• Copy the downloaded packages to your offline machine
  • Run synaptic
  • Install the packages using File - Add downloaded packages
  • Select the location where the packages are located (e.g. in a USB stick)
  • Click on Apply and wait for the process to complete

4. Install failed packages

  • If you have any falied updates, open a new terminal window
  • Install failed dependencies using ”dpkg -i package-name”, taking care to install the dependencies first before the main package files
Your update is now completed.

Option 4: Rebuild

WARNING: You may lose valuable data and actual money with this option if you do not know what you are doing. Please make sure you understand and know what you are doing before attempting this method. This section and actually the entire SPOT Check site is meant only for educational sharing. We are not responsible for any loss you may incur as a result of following any of these steps. As long as this is clear, you may proceed.
In some instances, especially if your offline machine is giving you system problems, the best way to do an update is to rebuild your offline machine. This is the most time consuming and dangerous option in this list so you should not use this regularly. Neverthesess, this option can give you a much cleaner and stable machine. Sometimes this may even be the best option especially if your offline machine has not been updated for years. You can do this easily and safely if you have a spare machine lying around as you can build a new offline machine without deleting anything from your old machine.
If however you need to rebuild onto the same machine, the process is the same but you need to be very careful as you may forget to backup certain important files. Please take this into consideration before attempting this method. If you are not sure where your important files are or are not confident you can rebuild your air gapped machine, please do not try this method at all.
With that out of the way, the steps to rebuild are below. Do all steps from your offline machine.

1. Backup important files

sudo tar cvzf mybackup.tgz /home /usr/local/bin /OtherDirsYouNeed
NOTE: Make sure all of your important files like your cold keys, scripts, compiled programs, etc are included in the backup list above.

2. Check if all important files have been copied

sudo tar tvzf mybackup.tgz
Make sure you can see all important files from the file listing when you run the above command
Copy mybackup.tgz to usb

3. Reinstall Linux

Follow the instructions from the distribution of Linux that you are planning to use

4. Install new packages

The initial installation of Linux will only install required and recommended packages. If you need other packages, connect your offline machine to the internet and install them now.
sudo apt install package-name
NOTE: At the very least, I recommend you install synaptic, git, autotools-dev, autoconf, libtool and make. Feel free to add to this list as you see fit.

5. Update Linux

Make sure you have the latest version of all packages:
sudo apt update
sudo apt upgrade -y

5. Disconnect from the Internet

You are now finished with all updates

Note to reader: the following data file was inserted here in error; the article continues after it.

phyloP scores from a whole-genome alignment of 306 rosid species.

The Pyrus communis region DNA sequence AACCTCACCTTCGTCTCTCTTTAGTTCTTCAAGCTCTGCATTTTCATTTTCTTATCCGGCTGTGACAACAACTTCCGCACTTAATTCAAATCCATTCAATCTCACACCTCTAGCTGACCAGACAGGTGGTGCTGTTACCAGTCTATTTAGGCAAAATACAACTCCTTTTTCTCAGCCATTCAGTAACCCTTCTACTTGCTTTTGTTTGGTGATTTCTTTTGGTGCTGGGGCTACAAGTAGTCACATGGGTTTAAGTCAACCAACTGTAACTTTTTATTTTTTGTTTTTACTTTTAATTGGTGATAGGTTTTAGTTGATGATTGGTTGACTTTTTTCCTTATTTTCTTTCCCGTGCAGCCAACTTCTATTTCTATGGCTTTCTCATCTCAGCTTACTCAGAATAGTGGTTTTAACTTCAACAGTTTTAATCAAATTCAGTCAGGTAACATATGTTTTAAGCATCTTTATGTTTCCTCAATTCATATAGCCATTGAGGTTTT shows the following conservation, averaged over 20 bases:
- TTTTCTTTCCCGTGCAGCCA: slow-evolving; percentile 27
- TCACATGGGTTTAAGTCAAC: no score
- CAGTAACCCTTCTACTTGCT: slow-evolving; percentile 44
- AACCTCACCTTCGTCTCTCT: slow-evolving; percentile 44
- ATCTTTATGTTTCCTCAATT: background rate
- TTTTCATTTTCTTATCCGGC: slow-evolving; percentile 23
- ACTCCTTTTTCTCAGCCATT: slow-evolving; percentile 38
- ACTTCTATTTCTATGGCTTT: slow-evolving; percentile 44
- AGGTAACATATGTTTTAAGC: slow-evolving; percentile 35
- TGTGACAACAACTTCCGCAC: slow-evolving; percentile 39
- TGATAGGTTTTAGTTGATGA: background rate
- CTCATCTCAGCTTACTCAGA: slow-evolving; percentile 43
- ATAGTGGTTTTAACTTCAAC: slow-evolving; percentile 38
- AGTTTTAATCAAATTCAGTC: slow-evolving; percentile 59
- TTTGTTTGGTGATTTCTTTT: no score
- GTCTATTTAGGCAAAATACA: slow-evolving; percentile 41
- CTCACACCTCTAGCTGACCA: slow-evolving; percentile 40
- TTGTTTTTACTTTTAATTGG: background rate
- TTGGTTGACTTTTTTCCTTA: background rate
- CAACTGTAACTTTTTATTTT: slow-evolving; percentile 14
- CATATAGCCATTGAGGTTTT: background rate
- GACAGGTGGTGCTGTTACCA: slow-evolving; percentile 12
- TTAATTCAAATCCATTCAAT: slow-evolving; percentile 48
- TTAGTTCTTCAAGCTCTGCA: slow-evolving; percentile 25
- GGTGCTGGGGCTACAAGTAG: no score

Remove any network cables and disable all wifi adapters

6. Restore important files

WARNING: Only restore your backup to an empty, newly created offline machine as your config files will be overwritten if you restore to an existing machine. Only proceed if you know what you are doing.
Copy mybackup.tgz to the newly rebuilt offline machine and restore the files:
tar xvzf mybackup.tgz

Installing Libsecp256k1 Offline

The reason I created this section is to provide guidance on specific steps to install Libsecp256k1 on an offline machine. This is a required prerequisite for Cardano version 1.35 and above.
I initially used synaptic to do this but I have since been made aware of a mire straightforward method using file copying. For completion, I will put both methods here:

Synaptic Method

  • From your offline machine, follow Option 3 above and use synaptic to install the following packages to your offline machine:
    • git
    • autotools-dev
    • autoconf
    • libtool
    • make
  • Download the Libsecp256k1 files onto your online machine
cd $HOME/git
git clone https://github.com/bitcoin-core/secp256k1
tar cvzf sec.tgz secp256k1
  • Copy the sec.tgz tar file to your offline machine
  • Extract the Libsecp256k1 files onto your offline machine
mkdir $HOME/git
cd $HOME/git
tar xvzf sec.tgz
  • Install the files
cd secp256k1
git checkout ac83be33
./autogen.sh
./configure --enable-module-schnorrsig --enable-experimental
make
make check
sudo make install
sudo ldconfig
You have now completed installation of Libsecp256k1

File Copy Method

Use this method instead of the Synaptic method for a quicker and easier way to install Libsecp256k1 without compiling anything.
Big thanks to Paradoxical Sphere for sharing this easy, straightforward copy method. The entire section below is almost exclusively from him with minor tweaks and addition from myself:
1. On the air-gapped computer, add the following lines at the end of the ~/.bashrc file:
export LD_LIBRARY_PATH="/usr/local/lib:$LD_LIBRARY_PATH"
export PKG_CONFIG_PATH="/usr/local/lib/pkgconfig:$PKG_CONFIG_PATH"
2. To reload the ~/.bashrc file, type:
source ~/.bashrc
3. Using removable media, copy the following files from a computer that has libsecp256k1 installed to the corresponding air-gapped computer directories, making sure to recreate any needed directories and file ownership and permissions match:
/usr/local/lib/libsecp256k1.a
/usr/local/lib/libsecp256k1.la
/usr/local/lib/libsecp256k1.so.0.0.0
/usr/local/lib/pkgconfig/libsecp256k1.pc
4. To create symbolic links, type the following commands in a terminal window on the air-gapped computer:
cd /usr/local/lib
sudo ln -s libsecp256k1.so.0.0.0 libsecp256k1.so
sudo ln -s libsecp256k1.so.0.0.0 libsecp256k1.so.0
5. Confirm that in step 4 you created the following symbolic links in the /usr/local/lib folder:
lrwxrwxrwx root root libsecp256k1.so -> libsecp256k1.so.0.0.0
lrwxrwxrwx root root libsecp256k1.so.0 -> libsecp256k1.so.0.0.0
6. On the air-gapped, offline computer, type:
sudo ldconfig

Troubleshooting

Your installation may be different from mine so keep an eye out for errors regarding missing files or dependencies. To fix this, do the following:
  • Take note of the names of the missing packages
  • Install the missing packages using synaptic (option 3 above)
In extreme cases, note that you may need to repeat the above steps a few times if you see new dependency errors.